When the dolphins break the line, the ends are drawn together into closed
rings. Owing to the Bernoulli effect, the higher
velocity fluid around the core of the vortex is at a lower pressure than
the fluid circulating farther away. Air is
injected into the rings via bubbles released from the dolphin's blowhole."
The energy of the water vortex is enough to
keep the bubbles from rising for a reasonably long period - on the order
of 10 seconds. There also seems to be a separate
mechanism for producing small rings, which a dolphin can accomplish
by a quick flip of its head.
There is little doubt
that this is what is occurring. However, understanding the physics should
not diminish our appreciation of this spontaneous
act of creation by a dolphin mind. These young dolphins have detected,
understood, and manipulated a subtle aspect of their environment,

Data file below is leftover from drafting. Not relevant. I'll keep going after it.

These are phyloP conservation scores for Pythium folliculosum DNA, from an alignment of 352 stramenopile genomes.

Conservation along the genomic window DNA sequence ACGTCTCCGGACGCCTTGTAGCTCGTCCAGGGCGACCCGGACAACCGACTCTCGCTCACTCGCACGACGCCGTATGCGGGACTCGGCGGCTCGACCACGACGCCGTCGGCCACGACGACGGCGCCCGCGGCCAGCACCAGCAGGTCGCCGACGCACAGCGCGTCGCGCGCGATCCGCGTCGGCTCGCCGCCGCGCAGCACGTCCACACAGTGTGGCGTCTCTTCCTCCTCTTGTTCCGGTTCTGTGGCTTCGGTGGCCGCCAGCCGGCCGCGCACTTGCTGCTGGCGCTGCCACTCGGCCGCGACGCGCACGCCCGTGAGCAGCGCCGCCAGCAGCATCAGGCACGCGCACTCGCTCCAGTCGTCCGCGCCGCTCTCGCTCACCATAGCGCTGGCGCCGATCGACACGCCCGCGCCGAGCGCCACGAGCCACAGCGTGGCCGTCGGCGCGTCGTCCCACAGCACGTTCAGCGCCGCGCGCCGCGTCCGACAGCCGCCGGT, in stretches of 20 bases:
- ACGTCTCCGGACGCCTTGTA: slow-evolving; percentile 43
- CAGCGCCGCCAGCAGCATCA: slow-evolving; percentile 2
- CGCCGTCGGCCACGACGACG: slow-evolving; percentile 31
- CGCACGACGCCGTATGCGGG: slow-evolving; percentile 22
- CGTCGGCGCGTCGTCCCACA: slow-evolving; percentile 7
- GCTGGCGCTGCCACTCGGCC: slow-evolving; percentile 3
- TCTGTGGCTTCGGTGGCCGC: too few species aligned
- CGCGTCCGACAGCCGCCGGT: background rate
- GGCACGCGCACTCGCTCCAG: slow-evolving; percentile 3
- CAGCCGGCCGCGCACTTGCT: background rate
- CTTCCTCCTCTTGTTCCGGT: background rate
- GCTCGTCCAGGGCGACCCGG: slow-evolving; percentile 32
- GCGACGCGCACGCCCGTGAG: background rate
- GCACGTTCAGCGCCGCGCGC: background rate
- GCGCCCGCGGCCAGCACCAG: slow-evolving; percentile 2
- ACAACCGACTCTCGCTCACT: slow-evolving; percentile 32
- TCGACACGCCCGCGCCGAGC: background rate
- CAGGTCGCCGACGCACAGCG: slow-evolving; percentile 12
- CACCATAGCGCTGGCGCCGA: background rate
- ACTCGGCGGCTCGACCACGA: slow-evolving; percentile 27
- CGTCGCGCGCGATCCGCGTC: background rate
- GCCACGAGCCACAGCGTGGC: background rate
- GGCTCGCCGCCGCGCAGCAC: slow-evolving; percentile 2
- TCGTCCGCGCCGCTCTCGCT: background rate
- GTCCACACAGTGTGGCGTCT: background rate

for no reason other than play.
Creation of these rings
by dolphins isn't new. (far from it - dolphins were probably blowing magnificent
silver rings while our anscestors were hanging off tree limbs). It does
seem to be a relatively rare behavior, though: it has been seen
before only in a specific group of dolphins documented by Diana Reiss and
Jan Ostman at Marine World.
"The fact that ring-blowing
is rare and that we have two babies doing it suggests that one baby learned
it from the other", comments Ken Marten. "Whether
it was a case of observational learning, or one "taught" the other, we
don't know... but it'd sure be interesting to know."
The social situation
also seems to affect ring-blowing: "The babies made them most intensely
when they were the only two dolphins in the